Healthcare's $363B in 'Hidden Costs' Detailed
Keckley says healthcare costs are “feeding on themselves” and growing so quickly that they threaten other vital areas of the economy. “Over 40 years there has been an average [annual] 4.9% increase. Not too many people have seen their wages grow at that level,” he said. “The more impact that healthcare has over the pocketbook, it is clear the economy doesn’t recover as fast. Seventy percent of the economy is built on consumer consumption. If more and more dollars are not spent in retail or travel or in various manufactured items, then the economy doesn’t recover the way people anticipate.”
“It is a conundrum. You have an industry that is a big part of the economy, almost 18%. It creates a lot of jobs. But if more and more of the economy is dependent upon healthcare to make itself affordable, then you’ve put it in conflict with itself,” he said.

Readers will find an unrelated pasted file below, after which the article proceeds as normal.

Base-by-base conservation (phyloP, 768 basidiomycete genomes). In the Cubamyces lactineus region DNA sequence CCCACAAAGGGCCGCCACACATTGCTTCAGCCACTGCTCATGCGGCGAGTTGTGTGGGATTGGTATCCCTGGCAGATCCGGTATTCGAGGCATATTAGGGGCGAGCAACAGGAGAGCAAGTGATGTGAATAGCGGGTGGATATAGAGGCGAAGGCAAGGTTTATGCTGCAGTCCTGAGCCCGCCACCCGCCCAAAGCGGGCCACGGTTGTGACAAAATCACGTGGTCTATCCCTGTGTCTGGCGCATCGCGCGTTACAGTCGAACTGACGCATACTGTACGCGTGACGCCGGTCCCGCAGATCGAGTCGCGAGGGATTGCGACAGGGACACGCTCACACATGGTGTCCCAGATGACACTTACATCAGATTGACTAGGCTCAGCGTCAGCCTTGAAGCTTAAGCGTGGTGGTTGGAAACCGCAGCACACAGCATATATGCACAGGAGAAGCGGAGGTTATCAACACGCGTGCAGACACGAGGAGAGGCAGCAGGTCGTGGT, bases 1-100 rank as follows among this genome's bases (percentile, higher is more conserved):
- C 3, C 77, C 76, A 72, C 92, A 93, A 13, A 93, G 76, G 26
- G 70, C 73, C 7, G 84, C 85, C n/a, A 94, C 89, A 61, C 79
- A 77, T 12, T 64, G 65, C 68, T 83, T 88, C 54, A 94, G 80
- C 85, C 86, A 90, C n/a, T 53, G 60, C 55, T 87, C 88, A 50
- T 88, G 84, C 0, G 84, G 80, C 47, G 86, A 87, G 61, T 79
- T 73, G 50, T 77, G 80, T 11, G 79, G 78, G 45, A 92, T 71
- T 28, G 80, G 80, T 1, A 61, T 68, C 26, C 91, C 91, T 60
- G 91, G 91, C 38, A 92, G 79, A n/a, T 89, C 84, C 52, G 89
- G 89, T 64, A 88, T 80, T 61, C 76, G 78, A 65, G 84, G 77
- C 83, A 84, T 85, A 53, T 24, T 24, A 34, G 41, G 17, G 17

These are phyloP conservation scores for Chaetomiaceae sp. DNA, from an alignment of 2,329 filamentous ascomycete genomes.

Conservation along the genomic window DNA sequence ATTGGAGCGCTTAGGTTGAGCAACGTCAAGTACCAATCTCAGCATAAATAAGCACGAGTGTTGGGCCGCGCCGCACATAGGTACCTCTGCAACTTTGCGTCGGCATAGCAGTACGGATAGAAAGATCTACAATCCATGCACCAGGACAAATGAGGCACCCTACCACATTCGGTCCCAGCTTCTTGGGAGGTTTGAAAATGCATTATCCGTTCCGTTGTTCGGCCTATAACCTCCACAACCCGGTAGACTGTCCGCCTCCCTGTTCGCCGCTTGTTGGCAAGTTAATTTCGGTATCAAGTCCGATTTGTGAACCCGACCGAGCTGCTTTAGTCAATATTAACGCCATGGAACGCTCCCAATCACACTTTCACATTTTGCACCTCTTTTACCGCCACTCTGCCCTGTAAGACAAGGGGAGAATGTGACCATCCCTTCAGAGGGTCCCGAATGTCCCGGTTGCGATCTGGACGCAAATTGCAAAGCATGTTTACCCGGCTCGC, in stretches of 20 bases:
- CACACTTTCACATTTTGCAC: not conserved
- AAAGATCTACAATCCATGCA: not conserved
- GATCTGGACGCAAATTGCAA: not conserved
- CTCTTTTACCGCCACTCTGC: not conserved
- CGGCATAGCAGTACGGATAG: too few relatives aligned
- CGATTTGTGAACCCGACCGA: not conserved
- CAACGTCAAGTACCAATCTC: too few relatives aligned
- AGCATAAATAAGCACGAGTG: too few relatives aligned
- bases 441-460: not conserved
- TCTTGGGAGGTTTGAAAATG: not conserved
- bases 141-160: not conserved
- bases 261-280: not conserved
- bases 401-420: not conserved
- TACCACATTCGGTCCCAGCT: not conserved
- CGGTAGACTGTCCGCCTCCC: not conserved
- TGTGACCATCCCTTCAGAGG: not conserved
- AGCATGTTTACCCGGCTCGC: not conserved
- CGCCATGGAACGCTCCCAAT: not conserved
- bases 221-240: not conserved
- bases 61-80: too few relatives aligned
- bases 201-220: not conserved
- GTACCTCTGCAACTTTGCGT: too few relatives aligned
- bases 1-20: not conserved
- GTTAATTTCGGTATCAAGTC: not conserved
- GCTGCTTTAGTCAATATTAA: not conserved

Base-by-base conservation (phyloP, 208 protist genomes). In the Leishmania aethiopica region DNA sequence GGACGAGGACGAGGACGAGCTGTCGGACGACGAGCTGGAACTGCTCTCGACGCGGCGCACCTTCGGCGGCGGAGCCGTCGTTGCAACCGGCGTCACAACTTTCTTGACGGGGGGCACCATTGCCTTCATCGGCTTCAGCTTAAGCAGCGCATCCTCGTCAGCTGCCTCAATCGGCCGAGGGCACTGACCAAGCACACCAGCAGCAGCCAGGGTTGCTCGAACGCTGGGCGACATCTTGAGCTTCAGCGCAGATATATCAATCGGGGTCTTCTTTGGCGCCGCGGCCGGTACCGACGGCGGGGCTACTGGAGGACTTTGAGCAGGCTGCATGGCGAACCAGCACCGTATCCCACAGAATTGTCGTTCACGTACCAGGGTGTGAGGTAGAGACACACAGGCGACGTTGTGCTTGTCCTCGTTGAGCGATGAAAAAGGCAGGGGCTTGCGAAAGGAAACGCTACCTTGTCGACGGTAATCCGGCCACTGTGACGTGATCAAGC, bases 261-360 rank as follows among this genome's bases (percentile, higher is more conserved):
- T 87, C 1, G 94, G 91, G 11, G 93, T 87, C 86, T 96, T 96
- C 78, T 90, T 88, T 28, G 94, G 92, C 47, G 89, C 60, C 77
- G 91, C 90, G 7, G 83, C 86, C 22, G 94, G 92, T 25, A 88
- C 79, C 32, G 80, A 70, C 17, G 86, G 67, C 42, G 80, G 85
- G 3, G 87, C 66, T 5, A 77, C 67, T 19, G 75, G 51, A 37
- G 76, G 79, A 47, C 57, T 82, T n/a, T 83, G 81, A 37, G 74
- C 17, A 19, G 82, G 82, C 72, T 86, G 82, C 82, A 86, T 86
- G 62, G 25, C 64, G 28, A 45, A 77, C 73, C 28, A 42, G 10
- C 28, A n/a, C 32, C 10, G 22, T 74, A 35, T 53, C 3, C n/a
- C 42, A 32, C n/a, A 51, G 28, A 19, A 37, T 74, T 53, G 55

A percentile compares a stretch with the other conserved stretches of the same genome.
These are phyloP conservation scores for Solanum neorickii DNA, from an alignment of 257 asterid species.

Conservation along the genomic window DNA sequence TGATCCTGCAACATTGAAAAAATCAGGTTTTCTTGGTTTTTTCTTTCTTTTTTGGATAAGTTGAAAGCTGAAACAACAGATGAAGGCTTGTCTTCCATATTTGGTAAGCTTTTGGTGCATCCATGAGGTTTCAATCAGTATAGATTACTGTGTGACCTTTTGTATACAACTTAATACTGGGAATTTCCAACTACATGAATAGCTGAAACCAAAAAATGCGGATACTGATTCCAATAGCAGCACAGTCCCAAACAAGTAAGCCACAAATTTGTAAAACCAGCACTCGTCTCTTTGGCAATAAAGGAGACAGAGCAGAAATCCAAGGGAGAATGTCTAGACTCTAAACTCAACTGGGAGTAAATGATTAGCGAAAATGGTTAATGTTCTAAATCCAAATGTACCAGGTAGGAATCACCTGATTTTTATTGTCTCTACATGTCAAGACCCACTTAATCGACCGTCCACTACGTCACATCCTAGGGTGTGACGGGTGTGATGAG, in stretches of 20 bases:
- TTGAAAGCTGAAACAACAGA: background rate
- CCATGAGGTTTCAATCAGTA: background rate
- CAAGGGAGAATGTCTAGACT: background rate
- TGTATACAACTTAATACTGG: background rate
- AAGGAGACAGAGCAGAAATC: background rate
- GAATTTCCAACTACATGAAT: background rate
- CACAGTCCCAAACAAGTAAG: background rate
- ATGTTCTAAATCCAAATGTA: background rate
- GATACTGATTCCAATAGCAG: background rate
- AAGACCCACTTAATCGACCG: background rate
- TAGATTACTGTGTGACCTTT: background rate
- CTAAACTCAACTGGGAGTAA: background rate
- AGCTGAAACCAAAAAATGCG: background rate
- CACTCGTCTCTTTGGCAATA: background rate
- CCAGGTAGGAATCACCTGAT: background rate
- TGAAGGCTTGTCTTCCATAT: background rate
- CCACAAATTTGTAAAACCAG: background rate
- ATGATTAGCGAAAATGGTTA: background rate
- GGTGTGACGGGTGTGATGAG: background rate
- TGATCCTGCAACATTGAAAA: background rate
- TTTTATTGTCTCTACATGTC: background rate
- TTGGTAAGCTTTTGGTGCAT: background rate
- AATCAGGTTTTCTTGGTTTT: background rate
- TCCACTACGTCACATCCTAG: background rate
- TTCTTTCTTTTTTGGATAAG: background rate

To help decelerate healthcare costs, Keckley said, the public must change from passive patients to smart consumers. He said the healthcare reforms enacted last year provide consumers with tools that enhance transparency, rate physician and hospital quality, help select health plans, and explain treatment options and costs. “But you still run up against the question of ‘what is going to motivate a consumer to make better choices?’” he says. “That is probably the big hanging chad here. We don’t see that in the near-term. It is part of healthcare’s biggest challenge -- a transition from a patient-orientation to a consumer market. That is an industry challenge, a government challenge. It is also a personal challenge.”
And that challenge could prove daunting. Keckley says surveys have shown that consumers prefer to have their healthcare decisions made by doctors or others. “It may point back at the lack of will on the part of Americans to really be engaged in their own healthcare,” he says. “It may be easier to say ‘the system is not working than’ it is to say ‘and we are part of the problem.’”
The report may be viewed here.
John Commins is a senior editor with HealthLeaders Media.
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